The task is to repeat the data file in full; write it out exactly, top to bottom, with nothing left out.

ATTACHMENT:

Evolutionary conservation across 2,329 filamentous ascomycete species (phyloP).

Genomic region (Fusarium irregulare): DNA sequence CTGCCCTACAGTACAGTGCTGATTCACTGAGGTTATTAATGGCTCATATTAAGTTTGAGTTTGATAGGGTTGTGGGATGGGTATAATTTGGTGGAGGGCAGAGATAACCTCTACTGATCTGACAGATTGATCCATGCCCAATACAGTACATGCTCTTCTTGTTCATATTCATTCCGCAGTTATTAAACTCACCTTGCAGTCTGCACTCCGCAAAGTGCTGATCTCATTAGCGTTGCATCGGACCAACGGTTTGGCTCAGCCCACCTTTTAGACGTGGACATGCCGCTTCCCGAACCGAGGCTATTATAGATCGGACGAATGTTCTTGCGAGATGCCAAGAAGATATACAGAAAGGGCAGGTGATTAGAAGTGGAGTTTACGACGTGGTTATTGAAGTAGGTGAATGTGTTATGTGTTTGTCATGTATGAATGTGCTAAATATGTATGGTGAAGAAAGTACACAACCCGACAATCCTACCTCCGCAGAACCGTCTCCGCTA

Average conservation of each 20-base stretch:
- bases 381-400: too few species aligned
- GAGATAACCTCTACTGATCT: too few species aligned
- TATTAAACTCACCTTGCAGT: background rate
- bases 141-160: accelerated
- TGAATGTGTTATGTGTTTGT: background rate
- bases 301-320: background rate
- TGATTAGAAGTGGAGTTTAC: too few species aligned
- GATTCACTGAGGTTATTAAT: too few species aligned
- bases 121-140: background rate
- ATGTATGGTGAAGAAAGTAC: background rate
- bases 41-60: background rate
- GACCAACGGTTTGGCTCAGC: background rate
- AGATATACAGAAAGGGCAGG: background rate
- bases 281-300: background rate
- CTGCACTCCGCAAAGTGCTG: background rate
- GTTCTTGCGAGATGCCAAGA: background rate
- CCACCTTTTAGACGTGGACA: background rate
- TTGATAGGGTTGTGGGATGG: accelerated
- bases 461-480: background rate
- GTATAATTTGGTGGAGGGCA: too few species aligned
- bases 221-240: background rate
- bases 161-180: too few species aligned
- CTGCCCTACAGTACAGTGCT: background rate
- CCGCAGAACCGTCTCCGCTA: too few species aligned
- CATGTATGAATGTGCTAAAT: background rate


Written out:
Evolutionary conservation across 2,329 filamentous ascomycete species (phyloP).

Genomic region (Fusarium irregulare): DNA sequence CTGCCCTACAGTACAGTGCTGATTCACTGAGGTTATTAATGGCTCATATTAAGTTTGAGTTTGATAGGGTTGTGGGATGGGTATAATTTGGTGGAGGGCAGAGATAACCTCTACTGATCTGACAGATTGATCCATGCCCAATACAGTACATGCTCTTCTTGTTCATATTCATTCCGCAGTTATTAAACTCACCTTGCAGTCTGCACTCCGCAAAGTGCTGATCTCATTAGCGTTGCATCGGACCAACGGTTTGGCTCAGCCCACCTTTTAGACGTGGACATGCCGCTTCCCGAACCGAGGCTATTATAGATCGGACGAATGTTCTTGCGAGATGCCAAGAAGATATACAGAAAGGGCAGGTGATTAGAAGTGGAGTTTACGACGTGGTTATTGAAGTAGGTGAATGTGTTATGTGTTTGTCATGTATGAATGTGCTAAATATGTATGGTGAAGAAAGTACACAACCCGACAATCCTACCTCCGCAGAACCGTCTCCGCTA

Average conservation of each 20-base stretch:
- bases 381-400: too few species aligned
- GAGATAACCTCTACTGATCT: too few species aligned
- TATTAAACTCACCTTGCAGT: background rate
- bases 141-160: accelerated
- TGAATGTGTTATGTGTTTGT: background rate
- bases 301-320: background rate
- TGATTAGAAGTGGAGTTTAC: too few species aligned
- GATTCACTGAGGTTATTAAT: too few species aligned
- bases 121-140: background rate
- ATGTATGGTGAAGAAAGTAC: background rate
- bases 41-60: background rate
- GACCAACGGTTTGGCTCAGC: background rate
- AGATATACAGAAAGGGCAGG: background rate
- bases 281-300: background rate
- CTGCACTCCGCAAAGTGCTG: background rate
- GTTCTTGCGAGATGCCAAGA: background rate
- CCACCTTTTAGACGTGGACA: background rate
- TTGATAGGGTTGTGGGATGG: accelerated
- bases 461-480: background rate
- GTATAATTTGGTGGAGGGCA: too few species aligned
- bases 221-240: background rate
- bases 161-180: too few species aligned
- CTGCCCTACAGTACAGTGCT: background rate
- CCGCAGAACCGTCTCCGCTA: too few species aligned
- CATGTATGAATGTGCTAAAT: background rate